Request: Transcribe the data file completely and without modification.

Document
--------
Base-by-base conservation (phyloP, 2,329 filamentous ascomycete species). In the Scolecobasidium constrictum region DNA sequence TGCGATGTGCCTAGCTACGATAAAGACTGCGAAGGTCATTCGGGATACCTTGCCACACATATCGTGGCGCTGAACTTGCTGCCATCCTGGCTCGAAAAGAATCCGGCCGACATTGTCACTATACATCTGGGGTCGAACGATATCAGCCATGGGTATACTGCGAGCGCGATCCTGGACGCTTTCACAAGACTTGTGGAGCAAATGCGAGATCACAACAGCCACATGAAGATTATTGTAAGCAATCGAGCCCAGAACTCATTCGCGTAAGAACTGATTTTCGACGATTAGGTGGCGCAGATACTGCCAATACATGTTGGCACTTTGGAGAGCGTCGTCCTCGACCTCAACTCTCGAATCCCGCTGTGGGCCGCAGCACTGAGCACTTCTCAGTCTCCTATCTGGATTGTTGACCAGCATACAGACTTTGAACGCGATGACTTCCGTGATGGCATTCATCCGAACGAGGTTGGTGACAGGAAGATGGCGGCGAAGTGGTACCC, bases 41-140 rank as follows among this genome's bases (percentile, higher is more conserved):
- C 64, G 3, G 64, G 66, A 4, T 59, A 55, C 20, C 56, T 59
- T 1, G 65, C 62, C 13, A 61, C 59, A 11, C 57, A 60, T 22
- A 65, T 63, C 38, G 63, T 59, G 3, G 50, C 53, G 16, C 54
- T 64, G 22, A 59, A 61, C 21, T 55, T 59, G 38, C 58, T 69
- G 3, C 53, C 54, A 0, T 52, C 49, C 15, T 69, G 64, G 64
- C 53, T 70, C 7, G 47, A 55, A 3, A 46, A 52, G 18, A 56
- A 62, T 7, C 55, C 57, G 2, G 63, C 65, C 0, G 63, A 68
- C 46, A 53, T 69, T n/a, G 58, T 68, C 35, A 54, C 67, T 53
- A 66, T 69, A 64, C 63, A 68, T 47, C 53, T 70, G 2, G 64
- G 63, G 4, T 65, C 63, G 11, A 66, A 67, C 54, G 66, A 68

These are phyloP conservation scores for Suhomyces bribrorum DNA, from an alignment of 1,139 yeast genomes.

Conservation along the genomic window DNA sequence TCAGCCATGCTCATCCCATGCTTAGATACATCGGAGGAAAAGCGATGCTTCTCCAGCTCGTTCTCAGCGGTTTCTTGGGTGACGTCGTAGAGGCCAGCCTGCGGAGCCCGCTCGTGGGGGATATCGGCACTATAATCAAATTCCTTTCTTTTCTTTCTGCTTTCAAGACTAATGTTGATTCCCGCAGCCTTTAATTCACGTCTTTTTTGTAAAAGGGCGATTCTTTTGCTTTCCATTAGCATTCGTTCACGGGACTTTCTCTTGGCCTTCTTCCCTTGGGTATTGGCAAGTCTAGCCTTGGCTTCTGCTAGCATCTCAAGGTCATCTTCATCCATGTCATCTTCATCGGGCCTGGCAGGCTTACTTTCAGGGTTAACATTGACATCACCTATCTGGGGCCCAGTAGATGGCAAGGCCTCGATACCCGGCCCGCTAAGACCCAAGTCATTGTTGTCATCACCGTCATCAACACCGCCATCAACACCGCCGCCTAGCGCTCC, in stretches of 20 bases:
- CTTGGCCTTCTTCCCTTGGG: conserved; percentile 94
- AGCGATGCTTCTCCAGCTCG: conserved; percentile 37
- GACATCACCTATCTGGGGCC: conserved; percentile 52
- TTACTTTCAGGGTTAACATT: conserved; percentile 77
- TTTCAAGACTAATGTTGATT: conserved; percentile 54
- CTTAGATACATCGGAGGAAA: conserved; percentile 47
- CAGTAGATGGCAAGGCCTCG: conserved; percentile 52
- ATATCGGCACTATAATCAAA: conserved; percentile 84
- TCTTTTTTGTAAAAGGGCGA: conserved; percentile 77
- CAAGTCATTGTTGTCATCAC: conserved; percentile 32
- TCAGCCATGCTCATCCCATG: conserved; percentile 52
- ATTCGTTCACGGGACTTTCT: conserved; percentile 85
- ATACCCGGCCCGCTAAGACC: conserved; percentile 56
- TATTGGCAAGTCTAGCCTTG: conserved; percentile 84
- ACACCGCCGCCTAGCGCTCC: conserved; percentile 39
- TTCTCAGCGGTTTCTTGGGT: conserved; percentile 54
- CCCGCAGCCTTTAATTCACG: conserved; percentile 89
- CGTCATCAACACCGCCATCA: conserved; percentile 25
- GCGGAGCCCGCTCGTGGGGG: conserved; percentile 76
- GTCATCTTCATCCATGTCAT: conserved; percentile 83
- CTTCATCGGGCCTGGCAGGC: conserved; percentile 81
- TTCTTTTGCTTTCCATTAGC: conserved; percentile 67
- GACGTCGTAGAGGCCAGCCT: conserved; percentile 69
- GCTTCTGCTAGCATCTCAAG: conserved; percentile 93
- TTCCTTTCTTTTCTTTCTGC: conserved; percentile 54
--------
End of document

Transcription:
Base-by-base conservation (phyloP, 2,329 filamentous ascomycete species). In the Scolecobasidium constrictum region DNA sequence TGCGATGTGCCTAGCTACGATAAAGACTGCGAAGGTCATTCGGGATACCTTGCCACACATATCGTGGCGCTGAACTTGCTGCCATCCTGGCTCGAAAAGAATCCGGCCGACATTGTCACTATACATCTGGGGTCGAACGATATCAGCCATGGGTATACTGCGAGCGCGATCCTGGACGCTTTCACAAGACTTGTGGAGCAAATGCGAGATCACAACAGCCACATGAAGATTATTGTAAGCAATCGAGCCCAGAACTCATTCGCGTAAGAACTGATTTTCGACGATTAGGTGGCGCAGATACTGCCAATACATGTTGGCACTTTGGAGAGCGTCGTCCTCGACCTCAACTCTCGAATCCCGCTGTGGGCCGCAGCACTGAGCACTTCTCAGTCTCCTATCTGGATTGTTGACCAGCATACAGACTTTGAACGCGATGACTTCCGTGATGGCATTCATCCGAACGAGGTTGGTGACAGGAAGATGGCGGCGAAGTGGTACCC, bases 41-140 rank as follows among this genome's bases (percentile, higher is more conserved):
- C 64, G 3, G 64, G 66, A 4, T 59, A 55, C 20, C 56, T 59
- T 1, G 65, C 62, C 13, A 61, C 59, A 11, C 57, A 60, T 22
- A 65, T 63, C 38, G 63, T 59, G 3, G 50, C 53, G 16, C 54
- T 64, G 22, A 59, A 61, C 21, T 55, T 59, G 38, C 58, T 69
- G 3, C 53, C 54, A 0, T 52, C 49, C 15, T 69, G 64, G 64
- C 53, T 70, C 7, G 47, A 55, A 3, A 46, A 52, G 18, A 56
- A 62, T 7, C 55, C 57, G 2, G 63, C 65, C 0, G 63, A 68
- C 46, A 53, T 69, T n/a, G 58, T 68, C 35, A 54, C 67, T 53
- A 66, T 69, A 64, C 63, A 68, T 47, C 53, T 70, G 2, G 64
- G 63, G 4, T 65, C 63, G 11, A 66, A 67, C 54, G 66, A 68

These are phyloP conservation scores for Suhomyces bribrorum DNA, from an alignment of 1,139 yeast genomes.

Conservation along the genomic window DNA sequence TCAGCCATGCTCATCCCATGCTTAGATACATCGGAGGAAAAGCGATGCTTCTCCAGCTCGTTCTCAGCGGTTTCTTGGGTGACGTCGTAGAGGCCAGCCTGCGGAGCCCGCTCGTGGGGGATATCGGCACTATAATCAAATTCCTTTCTTTTCTTTCTGCTTTCAAGACTAATGTTGATTCCCGCAGCCTTTAATTCACGTCTTTTTTGTAAAAGGGCGATTCTTTTGCTTTCCATTAGCATTCGTTCACGGGACTTTCTCTTGGCCTTCTTCCCTTGGGTATTGGCAAGTCTAGCCTTGGCTTCTGCTAGCATCTCAAGGTCATCTTCATCCATGTCATCTTCATCGGGCCTGGCAGGCTTACTTTCAGGGTTAACATTGACATCACCTATCTGGGGCCCAGTAGATGGCAAGGCCTCGATACCCGGCCCGCTAAGACCCAAGTCATTGTTGTCATCACCGTCATCAACACCGCCATCAACACCGCCGCCTAGCGCTCC, in stretches of 20 bases:
- CTTGGCCTTCTTCCCTTGGG: conserved; percentile 94
- AGCGATGCTTCTCCAGCTCG: conserved; percentile 37
- GACATCACCTATCTGGGGCC: conserved; percentile 52
- TTACTTTCAGGGTTAACATT: conserved; percentile 77
- TTTCAAGACTAATGTTGATT: conserved; percentile 54
- CTTAGATACATCGGAGGAAA: conserved; percentile 47
- CAGTAGATGGCAAGGCCTCG: conserved; percentile 52
- ATATCGGCACTATAATCAAA: conserved; percentile 84
- TCTTTTTTGTAAAAGGGCGA: conserved; percentile 77
- CAAGTCATTGTTGTCATCAC: conserved; percentile 32
- TCAGCCATGCTCATCCCATG: conserved; percentile 52
- ATTCGTTCACGGGACTTTCT: conserved; percentile 85
- ATACCCGGCCCGCTAAGACC: conserved; percentile 56
- TATTGGCAAGTCTAGCCTTG: conserved; percentile 84
- ACACCGCCGCCTAGCGCTCC: conserved; percentile 39
- TTCTCAGCGGTTTCTTGGGT: conserved; percentile 54
- CCCGCAGCCTTTAATTCACG: conserved; percentile 89
- CGTCATCAACACCGCCATCA: conserved; percentile 25
- GCGGAGCCCGCTCGTGGGGG: conserved; percentile 76
- GTCATCTTCATCCATGTCAT: conserved; percentile 83
- CTTCATCGGGCCTGGCAGGC: conserved; percentile 81
- TTCTTTTGCTTTCCATTAGC: conserved; percentile 67
- GACGTCGTAGAGGCCAGCCT: conserved; percentile 69
- GCTTCTGCTAGCATCTCAAG: conserved; percentile 93
- TTCCTTTCTTTTCTTTCTGC: conserved; percentile 54